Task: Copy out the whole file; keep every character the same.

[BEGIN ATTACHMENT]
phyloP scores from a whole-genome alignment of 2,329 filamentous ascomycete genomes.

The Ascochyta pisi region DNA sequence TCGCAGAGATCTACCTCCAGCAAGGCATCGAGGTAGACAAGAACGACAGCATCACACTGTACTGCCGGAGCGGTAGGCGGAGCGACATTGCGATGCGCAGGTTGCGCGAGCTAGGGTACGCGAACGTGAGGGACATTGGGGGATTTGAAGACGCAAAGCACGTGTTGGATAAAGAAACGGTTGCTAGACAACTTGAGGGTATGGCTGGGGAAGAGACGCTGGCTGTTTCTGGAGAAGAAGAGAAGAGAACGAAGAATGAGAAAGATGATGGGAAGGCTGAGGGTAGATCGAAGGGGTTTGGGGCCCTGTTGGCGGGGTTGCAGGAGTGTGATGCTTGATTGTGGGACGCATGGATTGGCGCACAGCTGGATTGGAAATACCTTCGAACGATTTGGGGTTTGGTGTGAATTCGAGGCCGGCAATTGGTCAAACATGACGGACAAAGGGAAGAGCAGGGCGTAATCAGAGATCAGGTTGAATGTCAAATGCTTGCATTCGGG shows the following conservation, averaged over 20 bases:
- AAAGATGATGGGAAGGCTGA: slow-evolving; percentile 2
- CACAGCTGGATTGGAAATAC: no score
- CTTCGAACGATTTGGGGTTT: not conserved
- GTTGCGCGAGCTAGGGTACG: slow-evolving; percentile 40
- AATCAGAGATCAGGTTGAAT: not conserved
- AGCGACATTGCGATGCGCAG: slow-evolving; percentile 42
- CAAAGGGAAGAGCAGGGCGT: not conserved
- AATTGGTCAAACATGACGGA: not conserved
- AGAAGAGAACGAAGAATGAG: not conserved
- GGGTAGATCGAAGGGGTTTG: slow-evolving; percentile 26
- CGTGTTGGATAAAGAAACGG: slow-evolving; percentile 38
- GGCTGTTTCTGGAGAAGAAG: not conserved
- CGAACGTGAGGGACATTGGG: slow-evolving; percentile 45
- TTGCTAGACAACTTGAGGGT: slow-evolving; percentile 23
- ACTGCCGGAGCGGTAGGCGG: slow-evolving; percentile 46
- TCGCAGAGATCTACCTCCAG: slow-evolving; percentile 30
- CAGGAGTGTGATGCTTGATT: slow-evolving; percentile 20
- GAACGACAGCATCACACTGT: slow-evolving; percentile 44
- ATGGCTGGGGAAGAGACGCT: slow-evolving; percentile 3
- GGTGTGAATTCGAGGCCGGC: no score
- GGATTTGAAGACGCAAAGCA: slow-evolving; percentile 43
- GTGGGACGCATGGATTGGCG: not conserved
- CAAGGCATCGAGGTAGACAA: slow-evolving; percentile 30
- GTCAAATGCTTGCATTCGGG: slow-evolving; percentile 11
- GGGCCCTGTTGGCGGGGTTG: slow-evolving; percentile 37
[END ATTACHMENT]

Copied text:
phyloP scores from a whole-genome alignment of 2,329 filamentous ascomycete genomes.

The Ascochyta pisi region DNA sequence TCGCAGAGATCTACCTCCAGCAAGGCATCGAGGTAGACAAGAACGACAGCATCACACTGTACTGCCGGAGCGGTAGGCGGAGCGACATTGCGATGCGCAGGTTGCGCGAGCTAGGGTACGCGAACGTGAGGGACATTGGGGGATTTGAAGACGCAAAGCACGTGTTGGATAAAGAAACGGTTGCTAGACAACTTGAGGGTATGGCTGGGGAAGAGACGCTGGCTGTTTCTGGAGAAGAAGAGAAGAGAACGAAGAATGAGAAAGATGATGGGAAGGCTGAGGGTAGATCGAAGGGGTTTGGGGCCCTGTTGGCGGGGTTGCAGGAGTGTGATGCTTGATTGTGGGACGCATGGATTGGCGCACAGCTGGATTGGAAATACCTTCGAACGATTTGGGGTTTGGTGTGAATTCGAGGCCGGCAATTGGTCAAACATGACGGACAAAGGGAAGAGCAGGGCGTAATCAGAGATCAGGTTGAATGTCAAATGCTTGCATTCGGG shows the following conservation, averaged over 20 bases:
- AAAGATGATGGGAAGGCTGA: slow-evolving; percentile 2
- CACAGCTGGATTGGAAATAC: no score
- CTTCGAACGATTTGGGGTTT: not conserved
- GTTGCGCGAGCTAGGGTACG: slow-evolving; percentile 40
- AATCAGAGATCAGGTTGAAT: not conserved
- AGCGACATTGCGATGCGCAG: slow-evolving; percentile 42
- CAAAGGGAAGAGCAGGGCGT: not conserved
- AATTGGTCAAACATGACGGA: not conserved
- AGAAGAGAACGAAGAATGAG: not conserved
- GGGTAGATCGAAGGGGTTTG: slow-evolving; percentile 26
- CGTGTTGGATAAAGAAACGG: slow-evolving; percentile 38
- GGCTGTTTCTGGAGAAGAAG: not conserved
- CGAACGTGAGGGACATTGGG: slow-evolving; percentile 45
- TTGCTAGACAACTTGAGGGT: slow-evolving; percentile 23
- ACTGCCGGAGCGGTAGGCGG: slow-evolving; percentile 46
- TCGCAGAGATCTACCTCCAG: slow-evolving; percentile 30
- CAGGAGTGTGATGCTTGATT: slow-evolving; percentile 20
- GAACGACAGCATCACACTGT: slow-evolving; percentile 44
- ATGGCTGGGGAAGAGACGCT: slow-evolving; percentile 3
- GGTGTGAATTCGAGGCCGGC: no score
- GGATTTGAAGACGCAAAGCA: slow-evolving; percentile 43
- GTGGGACGCATGGATTGGCG: not conserved
- CAAGGCATCGAGGTAGACAA: slow-evolving; percentile 30
- GTCAAATGCTTGCATTCGGG: slow-evolving; percentile 11
- GGGCCCTGTTGGCGGGGTTG: slow-evolving; percentile 37